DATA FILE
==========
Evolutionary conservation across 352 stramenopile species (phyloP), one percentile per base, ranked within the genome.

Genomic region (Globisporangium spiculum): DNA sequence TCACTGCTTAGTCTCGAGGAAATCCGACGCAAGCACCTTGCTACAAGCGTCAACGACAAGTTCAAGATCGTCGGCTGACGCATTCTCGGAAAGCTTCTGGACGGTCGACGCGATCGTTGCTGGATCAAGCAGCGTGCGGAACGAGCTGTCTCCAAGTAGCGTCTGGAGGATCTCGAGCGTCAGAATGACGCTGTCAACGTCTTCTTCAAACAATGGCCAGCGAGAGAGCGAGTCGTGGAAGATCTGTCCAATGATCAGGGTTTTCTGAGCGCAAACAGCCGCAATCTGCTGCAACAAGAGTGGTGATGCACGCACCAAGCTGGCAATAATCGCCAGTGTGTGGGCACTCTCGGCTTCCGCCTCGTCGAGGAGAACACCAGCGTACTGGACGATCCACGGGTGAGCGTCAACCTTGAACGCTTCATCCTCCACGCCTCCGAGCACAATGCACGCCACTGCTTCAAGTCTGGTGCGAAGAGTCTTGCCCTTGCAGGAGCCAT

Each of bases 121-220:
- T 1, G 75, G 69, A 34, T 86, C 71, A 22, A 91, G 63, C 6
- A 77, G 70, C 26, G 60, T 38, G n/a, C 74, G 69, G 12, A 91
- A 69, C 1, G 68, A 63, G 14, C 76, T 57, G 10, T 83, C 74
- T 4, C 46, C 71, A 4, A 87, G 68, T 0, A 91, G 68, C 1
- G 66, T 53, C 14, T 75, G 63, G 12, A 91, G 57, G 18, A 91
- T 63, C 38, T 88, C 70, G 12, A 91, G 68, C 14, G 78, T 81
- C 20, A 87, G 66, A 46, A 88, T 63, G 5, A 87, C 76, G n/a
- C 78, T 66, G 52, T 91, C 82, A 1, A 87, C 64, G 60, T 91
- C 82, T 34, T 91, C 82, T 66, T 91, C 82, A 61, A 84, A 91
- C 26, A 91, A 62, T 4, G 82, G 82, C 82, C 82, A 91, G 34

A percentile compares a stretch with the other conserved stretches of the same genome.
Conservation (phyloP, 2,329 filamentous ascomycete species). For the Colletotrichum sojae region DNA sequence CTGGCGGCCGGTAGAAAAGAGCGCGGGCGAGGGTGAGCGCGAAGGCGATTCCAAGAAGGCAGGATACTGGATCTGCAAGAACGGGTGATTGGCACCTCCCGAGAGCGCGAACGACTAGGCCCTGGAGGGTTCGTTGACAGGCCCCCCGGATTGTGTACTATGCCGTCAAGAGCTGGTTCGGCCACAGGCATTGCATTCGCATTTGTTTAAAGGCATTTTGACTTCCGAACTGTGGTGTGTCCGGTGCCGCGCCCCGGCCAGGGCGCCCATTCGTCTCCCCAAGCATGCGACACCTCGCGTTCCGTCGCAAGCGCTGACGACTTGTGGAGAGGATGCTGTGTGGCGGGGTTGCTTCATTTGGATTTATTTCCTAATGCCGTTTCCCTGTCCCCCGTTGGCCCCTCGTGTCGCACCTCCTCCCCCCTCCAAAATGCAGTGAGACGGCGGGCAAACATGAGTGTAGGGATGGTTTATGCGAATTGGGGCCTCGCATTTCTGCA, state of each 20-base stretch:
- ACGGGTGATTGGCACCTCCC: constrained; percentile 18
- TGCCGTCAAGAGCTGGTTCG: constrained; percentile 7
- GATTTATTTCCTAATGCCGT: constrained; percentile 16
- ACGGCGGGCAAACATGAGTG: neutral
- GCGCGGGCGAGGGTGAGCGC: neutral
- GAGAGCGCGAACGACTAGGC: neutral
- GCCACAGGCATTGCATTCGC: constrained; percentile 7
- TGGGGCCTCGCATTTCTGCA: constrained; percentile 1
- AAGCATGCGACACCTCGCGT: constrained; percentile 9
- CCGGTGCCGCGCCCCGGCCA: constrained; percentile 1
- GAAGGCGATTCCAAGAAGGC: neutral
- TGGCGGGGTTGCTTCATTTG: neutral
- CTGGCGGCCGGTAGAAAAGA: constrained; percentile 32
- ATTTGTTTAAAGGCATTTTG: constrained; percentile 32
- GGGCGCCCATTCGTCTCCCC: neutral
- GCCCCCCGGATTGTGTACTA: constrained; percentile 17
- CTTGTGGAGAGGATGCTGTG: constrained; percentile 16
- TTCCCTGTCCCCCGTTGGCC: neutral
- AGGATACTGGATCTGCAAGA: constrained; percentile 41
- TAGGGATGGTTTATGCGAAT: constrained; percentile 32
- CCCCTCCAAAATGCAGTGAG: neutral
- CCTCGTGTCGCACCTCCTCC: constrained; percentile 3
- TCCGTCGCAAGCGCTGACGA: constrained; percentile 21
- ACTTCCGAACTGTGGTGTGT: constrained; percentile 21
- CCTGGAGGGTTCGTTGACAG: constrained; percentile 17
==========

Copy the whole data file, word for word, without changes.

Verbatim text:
Evolutionary conservation across 352 stramenopile species (phyloP), one percentile per base, ranked within the genome.

Genomic region (Globisporangium spiculum): DNA sequence TCACTGCTTAGTCTCGAGGAAATCCGACGCAAGCACCTTGCTACAAGCGTCAACGACAAGTTCAAGATCGTCGGCTGACGCATTCTCGGAAAGCTTCTGGACGGTCGACGCGATCGTTGCTGGATCAAGCAGCGTGCGGAACGAGCTGTCTCCAAGTAGCGTCTGGAGGATCTCGAGCGTCAGAATGACGCTGTCAACGTCTTCTTCAAACAATGGCCAGCGAGAGAGCGAGTCGTGGAAGATCTGTCCAATGATCAGGGTTTTCTGAGCGCAAACAGCCGCAATCTGCTGCAACAAGAGTGGTGATGCACGCACCAAGCTGGCAATAATCGCCAGTGTGTGGGCACTCTCGGCTTCCGCCTCGTCGAGGAGAACACCAGCGTACTGGACGATCCACGGGTGAGCGTCAACCTTGAACGCTTCATCCTCCACGCCTCCGAGCACAATGCACGCCACTGCTTCAAGTCTGGTGCGAAGAGTCTTGCCCTTGCAGGAGCCAT

Each of bases 121-220:
- T 1, G 75, G 69, A 34, T 86, C 71, A 22, A 91, G 63, C 6
- A 77, G 70, C 26, G 60, T 38, G n/a, C 74, G 69, G 12, A 91
- A 69, C 1, G 68, A 63, G 14, C 76, T 57, G 10, T 83, C 74
- T 4, C 46, C 71, A 4, A 87, G 68, T 0, A 91, G 68, C 1
- G 66, T 53, C 14, T 75, G 63, G 12, A 91, G 57, G 18, A 91
- T 63, C 38, T 88, C 70, G 12, A 91, G 68, C 14, G 78, T 81
- C 20, A 87, G 66, A 46, A 88, T 63, G 5, A 87, C 76, G n/a
- C 78, T 66, G 52, T 91, C 82, A 1, A 87, C 64, G 60, T 91
- C 82, T 34, T 91, C 82, T 66, T 91, C 82, A 61, A 84, A 91
- C 26, A 91, A 62, T 4, G 82, G 82, C 82, C 82, A 91, G 34

A percentile compares a stretch with the other conserved stretches of the same genome.
Conservation (phyloP, 2,329 filamentous ascomycete species). For the Colletotrichum sojae region DNA sequence CTGGCGGCCGGTAGAAAAGAGCGCGGGCGAGGGTGAGCGCGAAGGCGATTCCAAGAAGGCAGGATACTGGATCTGCAAGAACGGGTGATTGGCACCTCCCGAGAGCGCGAACGACTAGGCCCTGGAGGGTTCGTTGACAGGCCCCCCGGATTGTGTACTATGCCGTCAAGAGCTGGTTCGGCCACAGGCATTGCATTCGCATTTGTTTAAAGGCATTTTGACTTCCGAACTGTGGTGTGTCCGGTGCCGCGCCCCGGCCAGGGCGCCCATTCGTCTCCCCAAGCATGCGACACCTCGCGTTCCGTCGCAAGCGCTGACGACTTGTGGAGAGGATGCTGTGTGGCGGGGTTGCTTCATTTGGATTTATTTCCTAATGCCGTTTCCCTGTCCCCCGTTGGCCCCTCGTGTCGCACCTCCTCCCCCCTCCAAAATGCAGTGAGACGGCGGGCAAACATGAGTGTAGGGATGGTTTATGCGAATTGGGGCCTCGCATTTCTGCA, state of each 20-base stretch:
- ACGGGTGATTGGCACCTCCC: constrained; percentile 18
- TGCCGTCAAGAGCTGGTTCG: constrained; percentile 7
- GATTTATTTCCTAATGCCGT: constrained; percentile 16
- ACGGCGGGCAAACATGAGTG: neutral
- GCGCGGGCGAGGGTGAGCGC: neutral
- GAGAGCGCGAACGACTAGGC: neutral
- GCCACAGGCATTGCATTCGC: constrained; percentile 7
- TGGGGCCTCGCATTTCTGCA: constrained; percentile 1
- AAGCATGCGACACCTCGCGT: constrained; percentile 9
- CCGGTGCCGCGCCCCGGCCA: constrained; percentile 1
- GAAGGCGATTCCAAGAAGGC: neutral
- TGGCGGGGTTGCTTCATTTG: neutral
- CTGGCGGCCGGTAGAAAAGA: constrained; percentile 32
- ATTTGTTTAAAGGCATTTTG: constrained; percentile 32
- GGGCGCCCATTCGTCTCCCC: neutral
- GCCCCCCGGATTGTGTACTA: constrained; percentile 17
- CTTGTGGAGAGGATGCTGTG: constrained; percentile 16
- TTCCCTGTCCCCCGTTGGCC: neutral
- AGGATACTGGATCTGCAAGA: constrained; percentile 41
- TAGGGATGGTTTATGCGAAT: constrained; percentile 32
- CCCCTCCAAAATGCAGTGAG: neutral
- CCTCGTGTCGCACCTCCTCC: constrained; percentile 3
- TCCGTCGCAAGCGCTGACGA: constrained; percentile 21
- ACTTCCGAACTGTGGTGTGT: constrained; percentile 21
- CCTGGAGGGTTCGTTGACAG: constrained; percentile 17